Landscape and climate risk

A major new report from the Royal Society examines how better use of the landscape can help mitigate climate change.

According to the Royal Society’s report, globally there are increasing demands on land to feed and house a growing and increasingly wealthy population, sequester carbon to mitigate climate change, restore biodiversity, and improve resilience in the face of extreme weather and global shocks such as pandemics and war.

Successfully navigating these intersecting challenges, it suggests, will require science and innovation to increase the sustainable productivity of land for the multiple outputs society wants and needs, including those that have market value (such as agricultural produce) and those with no or partial market value (such as biodiversity).

Now is a critical moment for land use policy globally, but especially in the UK, the report continues, stating that a confluence of environmental and geopolitical drivers necessitates a strategic rethink of the way decisions are made about how landscapes and the services they provide are managed, not least the need to design replacements for EU agriculture, environment and trade policies by which the UK has been bound for decades:

“Science and innovation have several important roles in helping manage landscapes better. Land is a finite resource and we need to research new ways to use it more efficiently, as well as to apply existing knowledge more effectively. The demands we place on the land are many, complex and interacting and policymakers need the best scientific evidence and analytical tools to help them navigate the difficult decisions they face.”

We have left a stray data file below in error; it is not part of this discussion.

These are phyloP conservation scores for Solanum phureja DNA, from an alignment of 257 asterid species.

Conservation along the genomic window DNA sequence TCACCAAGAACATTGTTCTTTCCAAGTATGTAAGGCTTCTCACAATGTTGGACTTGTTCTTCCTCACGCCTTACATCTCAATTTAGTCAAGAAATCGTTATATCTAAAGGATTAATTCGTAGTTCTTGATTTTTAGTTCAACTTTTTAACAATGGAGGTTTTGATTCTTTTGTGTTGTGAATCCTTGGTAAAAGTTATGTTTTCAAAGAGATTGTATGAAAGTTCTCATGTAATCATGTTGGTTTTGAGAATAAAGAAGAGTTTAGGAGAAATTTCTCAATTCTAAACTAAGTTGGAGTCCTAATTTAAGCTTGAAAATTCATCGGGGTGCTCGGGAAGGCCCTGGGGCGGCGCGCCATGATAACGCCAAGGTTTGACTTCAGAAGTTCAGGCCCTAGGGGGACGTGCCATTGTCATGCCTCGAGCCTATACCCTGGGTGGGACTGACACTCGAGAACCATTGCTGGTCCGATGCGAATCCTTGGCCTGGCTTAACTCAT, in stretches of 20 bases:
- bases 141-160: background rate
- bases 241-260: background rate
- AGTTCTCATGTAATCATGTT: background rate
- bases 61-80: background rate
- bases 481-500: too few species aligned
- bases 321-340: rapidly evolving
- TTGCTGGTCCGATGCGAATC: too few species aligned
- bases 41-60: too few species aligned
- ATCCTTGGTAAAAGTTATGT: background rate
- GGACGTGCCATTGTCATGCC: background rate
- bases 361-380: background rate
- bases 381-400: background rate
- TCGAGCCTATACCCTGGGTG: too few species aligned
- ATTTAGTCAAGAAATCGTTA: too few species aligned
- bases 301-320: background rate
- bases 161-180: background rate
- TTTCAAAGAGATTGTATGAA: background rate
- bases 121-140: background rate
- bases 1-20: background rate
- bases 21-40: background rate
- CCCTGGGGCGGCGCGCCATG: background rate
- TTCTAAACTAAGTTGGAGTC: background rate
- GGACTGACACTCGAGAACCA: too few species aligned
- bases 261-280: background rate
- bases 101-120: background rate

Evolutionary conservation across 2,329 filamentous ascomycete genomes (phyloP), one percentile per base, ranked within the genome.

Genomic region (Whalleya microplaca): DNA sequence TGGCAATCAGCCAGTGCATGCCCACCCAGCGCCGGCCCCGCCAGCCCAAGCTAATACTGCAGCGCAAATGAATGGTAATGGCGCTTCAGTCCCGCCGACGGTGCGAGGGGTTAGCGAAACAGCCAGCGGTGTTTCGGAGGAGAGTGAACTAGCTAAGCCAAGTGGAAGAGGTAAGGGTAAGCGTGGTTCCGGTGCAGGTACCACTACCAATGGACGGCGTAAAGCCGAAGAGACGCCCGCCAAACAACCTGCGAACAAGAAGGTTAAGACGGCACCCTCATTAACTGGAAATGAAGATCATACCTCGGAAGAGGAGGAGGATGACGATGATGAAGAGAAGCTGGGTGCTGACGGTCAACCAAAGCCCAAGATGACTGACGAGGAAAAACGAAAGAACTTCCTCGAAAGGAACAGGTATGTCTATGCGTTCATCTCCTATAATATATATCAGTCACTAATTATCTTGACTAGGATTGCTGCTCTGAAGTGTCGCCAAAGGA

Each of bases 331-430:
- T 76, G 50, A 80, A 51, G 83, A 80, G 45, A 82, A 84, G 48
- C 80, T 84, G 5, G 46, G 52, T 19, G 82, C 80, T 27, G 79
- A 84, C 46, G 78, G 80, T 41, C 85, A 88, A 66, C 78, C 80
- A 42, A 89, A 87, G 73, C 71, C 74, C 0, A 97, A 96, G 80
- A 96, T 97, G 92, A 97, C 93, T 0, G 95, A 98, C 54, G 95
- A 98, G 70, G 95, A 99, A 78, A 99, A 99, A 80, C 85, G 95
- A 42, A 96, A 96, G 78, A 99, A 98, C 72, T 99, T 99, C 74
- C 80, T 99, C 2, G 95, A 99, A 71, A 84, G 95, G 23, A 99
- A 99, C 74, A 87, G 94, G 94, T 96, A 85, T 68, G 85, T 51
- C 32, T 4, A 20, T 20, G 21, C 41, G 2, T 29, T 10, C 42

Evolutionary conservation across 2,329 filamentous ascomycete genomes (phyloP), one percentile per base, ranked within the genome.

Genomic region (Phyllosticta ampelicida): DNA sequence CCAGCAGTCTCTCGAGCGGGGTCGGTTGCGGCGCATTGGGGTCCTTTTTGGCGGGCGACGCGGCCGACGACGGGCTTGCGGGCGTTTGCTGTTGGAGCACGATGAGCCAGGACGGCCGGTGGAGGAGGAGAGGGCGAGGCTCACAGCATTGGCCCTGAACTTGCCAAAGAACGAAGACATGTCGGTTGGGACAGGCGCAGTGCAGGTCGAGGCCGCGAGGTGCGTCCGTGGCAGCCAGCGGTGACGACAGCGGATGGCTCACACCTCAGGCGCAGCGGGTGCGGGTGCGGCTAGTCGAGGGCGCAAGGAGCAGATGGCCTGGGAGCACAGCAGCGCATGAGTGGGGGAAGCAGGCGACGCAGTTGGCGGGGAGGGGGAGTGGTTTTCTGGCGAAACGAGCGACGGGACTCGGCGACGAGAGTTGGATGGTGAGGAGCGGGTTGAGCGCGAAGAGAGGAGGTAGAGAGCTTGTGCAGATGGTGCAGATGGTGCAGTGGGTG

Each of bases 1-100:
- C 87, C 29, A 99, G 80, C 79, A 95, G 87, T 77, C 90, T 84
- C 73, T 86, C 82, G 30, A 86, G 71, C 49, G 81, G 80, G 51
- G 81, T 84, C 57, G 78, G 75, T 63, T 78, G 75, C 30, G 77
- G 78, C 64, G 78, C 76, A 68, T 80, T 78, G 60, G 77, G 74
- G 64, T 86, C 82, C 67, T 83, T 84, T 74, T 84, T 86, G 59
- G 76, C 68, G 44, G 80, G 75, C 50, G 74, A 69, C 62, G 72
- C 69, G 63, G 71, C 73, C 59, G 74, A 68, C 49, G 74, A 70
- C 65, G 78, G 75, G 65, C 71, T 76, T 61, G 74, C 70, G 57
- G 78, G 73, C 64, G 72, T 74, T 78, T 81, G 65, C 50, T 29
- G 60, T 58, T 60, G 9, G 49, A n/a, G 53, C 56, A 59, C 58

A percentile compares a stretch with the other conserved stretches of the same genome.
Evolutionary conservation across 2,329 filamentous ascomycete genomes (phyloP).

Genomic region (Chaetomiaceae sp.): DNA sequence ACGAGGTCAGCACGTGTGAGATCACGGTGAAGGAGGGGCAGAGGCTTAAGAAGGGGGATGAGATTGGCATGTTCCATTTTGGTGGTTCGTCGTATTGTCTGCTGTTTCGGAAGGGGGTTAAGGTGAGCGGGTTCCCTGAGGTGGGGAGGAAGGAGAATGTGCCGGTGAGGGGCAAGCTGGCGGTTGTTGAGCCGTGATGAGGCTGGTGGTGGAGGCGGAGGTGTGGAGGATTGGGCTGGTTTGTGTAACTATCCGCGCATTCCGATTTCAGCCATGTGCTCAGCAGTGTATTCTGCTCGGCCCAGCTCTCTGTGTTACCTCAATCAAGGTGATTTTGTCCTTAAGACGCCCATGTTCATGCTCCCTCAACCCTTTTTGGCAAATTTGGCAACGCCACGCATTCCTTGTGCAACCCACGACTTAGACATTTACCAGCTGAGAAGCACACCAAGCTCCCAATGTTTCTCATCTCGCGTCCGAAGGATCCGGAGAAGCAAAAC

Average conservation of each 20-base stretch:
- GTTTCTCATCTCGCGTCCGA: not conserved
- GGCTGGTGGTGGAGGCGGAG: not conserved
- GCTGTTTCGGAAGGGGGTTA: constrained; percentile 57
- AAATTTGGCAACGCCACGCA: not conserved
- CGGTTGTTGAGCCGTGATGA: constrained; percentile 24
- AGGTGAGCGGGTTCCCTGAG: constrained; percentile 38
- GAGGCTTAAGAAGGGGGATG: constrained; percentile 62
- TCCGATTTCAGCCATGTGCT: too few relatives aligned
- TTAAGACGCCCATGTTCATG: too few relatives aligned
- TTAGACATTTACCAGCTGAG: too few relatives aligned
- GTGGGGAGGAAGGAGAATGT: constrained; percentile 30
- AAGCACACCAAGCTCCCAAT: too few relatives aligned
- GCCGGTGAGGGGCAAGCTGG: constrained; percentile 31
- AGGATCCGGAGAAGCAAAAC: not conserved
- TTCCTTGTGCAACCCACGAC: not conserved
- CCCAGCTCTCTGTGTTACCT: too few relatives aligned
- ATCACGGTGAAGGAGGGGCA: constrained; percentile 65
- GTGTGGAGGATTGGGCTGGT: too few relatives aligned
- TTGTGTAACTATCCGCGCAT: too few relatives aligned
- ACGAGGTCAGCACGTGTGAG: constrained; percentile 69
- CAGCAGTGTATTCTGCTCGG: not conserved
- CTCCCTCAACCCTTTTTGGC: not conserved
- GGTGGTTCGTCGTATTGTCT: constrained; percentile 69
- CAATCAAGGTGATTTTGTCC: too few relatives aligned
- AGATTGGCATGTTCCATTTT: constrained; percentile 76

Land use decision-making needs to embrace a multifunctional approach that considers multiple market and non-market land-based outputs.

A multifunctional approach considers simultaneously all the market (such as food, timber and energy crops) and largely non- market (such as biodiversity habitats, carbon sequestration, flood alleviation and recreation) products and services provided by the

land. It considers trade-offs and synergies between different outputs and suggests how landscapes can be designed to increase benefits to multiple stakeholders, from individual landowners to society. It informs which outputs can best be produced in the same place, and which are best separated.


Research and innovation is needed to improve the sustainable productivity of all land-based outputs.

In the past, land-based research has tended to concentrate on increasing the productivity and profitability of farming, forestry and other activities that produce goods with market value. This needs to continue but be expanded in three ways. The first is taking

a multifunctional perspective, increasing the efficiency with which all landscape outputs are produced, not just those providing an immediate financial return. Second, much greater attention to sustainability is required – for example, reducing, eliminating or even reversing the negative environmental effects of farming, forestry and other activities. Third, more research on reducing negative trade- offs and maximising synergies between different landscape functions is needed. Land is finite and all land must be highly productive when production is interpreted to include all potential market and non-market outputs. Key areas of science that will contribute to meeting these aims are explored in this report, many of which span disciplinary boundaries.


New infrastructure will be needed to provide skills, training and advice for land managers
to enable them to adapt their businesses and thrive on delivering multiple outputs